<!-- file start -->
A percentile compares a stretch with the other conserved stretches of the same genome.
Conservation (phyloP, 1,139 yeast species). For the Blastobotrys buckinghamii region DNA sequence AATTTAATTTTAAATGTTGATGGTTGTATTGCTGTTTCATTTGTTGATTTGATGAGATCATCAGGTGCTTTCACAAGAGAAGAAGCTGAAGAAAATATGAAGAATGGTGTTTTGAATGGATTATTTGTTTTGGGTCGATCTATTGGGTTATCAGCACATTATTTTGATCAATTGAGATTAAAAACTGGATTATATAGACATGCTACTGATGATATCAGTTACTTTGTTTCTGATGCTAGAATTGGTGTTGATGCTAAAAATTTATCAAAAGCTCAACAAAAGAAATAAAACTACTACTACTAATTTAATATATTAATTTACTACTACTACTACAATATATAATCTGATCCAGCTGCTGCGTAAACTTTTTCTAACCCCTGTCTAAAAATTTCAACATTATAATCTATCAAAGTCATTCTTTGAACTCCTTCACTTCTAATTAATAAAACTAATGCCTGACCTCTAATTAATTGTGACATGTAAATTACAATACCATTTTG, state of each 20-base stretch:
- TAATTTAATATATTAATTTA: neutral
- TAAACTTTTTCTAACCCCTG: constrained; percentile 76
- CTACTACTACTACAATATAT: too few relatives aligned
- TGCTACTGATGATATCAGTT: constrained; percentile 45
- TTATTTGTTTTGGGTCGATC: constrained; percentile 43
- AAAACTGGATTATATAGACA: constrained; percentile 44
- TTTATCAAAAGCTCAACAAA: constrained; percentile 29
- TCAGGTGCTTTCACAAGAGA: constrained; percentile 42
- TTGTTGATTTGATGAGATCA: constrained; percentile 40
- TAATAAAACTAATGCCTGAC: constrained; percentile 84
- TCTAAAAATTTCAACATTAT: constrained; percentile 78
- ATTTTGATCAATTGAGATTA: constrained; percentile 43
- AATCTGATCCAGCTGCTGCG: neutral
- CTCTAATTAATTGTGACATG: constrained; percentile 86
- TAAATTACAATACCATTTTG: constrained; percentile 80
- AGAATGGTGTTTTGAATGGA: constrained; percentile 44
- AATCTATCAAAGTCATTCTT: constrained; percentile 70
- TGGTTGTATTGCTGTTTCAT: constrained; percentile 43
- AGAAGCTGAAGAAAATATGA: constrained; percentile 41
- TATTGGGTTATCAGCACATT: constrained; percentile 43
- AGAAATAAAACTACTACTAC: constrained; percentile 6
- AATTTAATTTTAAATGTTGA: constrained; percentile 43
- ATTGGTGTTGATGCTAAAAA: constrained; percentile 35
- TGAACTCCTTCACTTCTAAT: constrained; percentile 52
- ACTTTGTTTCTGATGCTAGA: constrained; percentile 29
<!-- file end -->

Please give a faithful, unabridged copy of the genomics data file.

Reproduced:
A percentile compares a stretch with the other conserved stretches of the same genome.
Conservation (phyloP, 1,139 yeast species). For the Blastobotrys buckinghamii region DNA sequence AATTTAATTTTAAATGTTGATGGTTGTATTGCTGTTTCATTTGTTGATTTGATGAGATCATCAGGTGCTTTCACAAGAGAAGAAGCTGAAGAAAATATGAAGAATGGTGTTTTGAATGGATTATTTGTTTTGGGTCGATCTATTGGGTTATCAGCACATTATTTTGATCAATTGAGATTAAAAACTGGATTATATAGACATGCTACTGATGATATCAGTTACTTTGTTTCTGATGCTAGAATTGGTGTTGATGCTAAAAATTTATCAAAAGCTCAACAAAAGAAATAAAACTACTACTACTAATTTAATATATTAATTTACTACTACTACTACAATATATAATCTGATCCAGCTGCTGCGTAAACTTTTTCTAACCCCTGTCTAAAAATTTCAACATTATAATCTATCAAAGTCATTCTTTGAACTCCTTCACTTCTAATTAATAAAACTAATGCCTGACCTCTAATTAATTGTGACATGTAAATTACAATACCATTTTG, state of each 20-base stretch:
- TAATTTAATATATTAATTTA: neutral
- TAAACTTTTTCTAACCCCTG: constrained; percentile 76
- CTACTACTACTACAATATAT: too few relatives aligned
- TGCTACTGATGATATCAGTT: constrained; percentile 45
- TTATTTGTTTTGGGTCGATC: constrained; percentile 43
- AAAACTGGATTATATAGACA: constrained; percentile 44
- TTTATCAAAAGCTCAACAAA: constrained; percentile 29
- TCAGGTGCTTTCACAAGAGA: constrained; percentile 42
- TTGTTGATTTGATGAGATCA: constrained; percentile 40
- TAATAAAACTAATGCCTGAC: constrained; percentile 84
- TCTAAAAATTTCAACATTAT: constrained; percentile 78
- ATTTTGATCAATTGAGATTA: constrained; percentile 43
- AATCTGATCCAGCTGCTGCG: neutral
- CTCTAATTAATTGTGACATG: constrained; percentile 86
- TAAATTACAATACCATTTTG: constrained; percentile 80
- AGAATGGTGTTTTGAATGGA: constrained; percentile 44
- AATCTATCAAAGTCATTCTT: constrained; percentile 70
- TGGTTGTATTGCTGTTTCAT: constrained; percentile 43
- AGAAGCTGAAGAAAATATGA: constrained; percentile 41
- TATTGGGTTATCAGCACATT: constrained; percentile 43
- AGAAATAAAACTACTACTAC: constrained; percentile 6
- AATTTAATTTTAAATGTTGA: constrained; percentile 43
- ATTGGTGTTGATGCTAAAAA: constrained; percentile 35
- TGAACTCCTTCACTTCTAAT: constrained; percentile 52
- ACTTTGTTTCTGATGCTAGA: constrained; percentile 29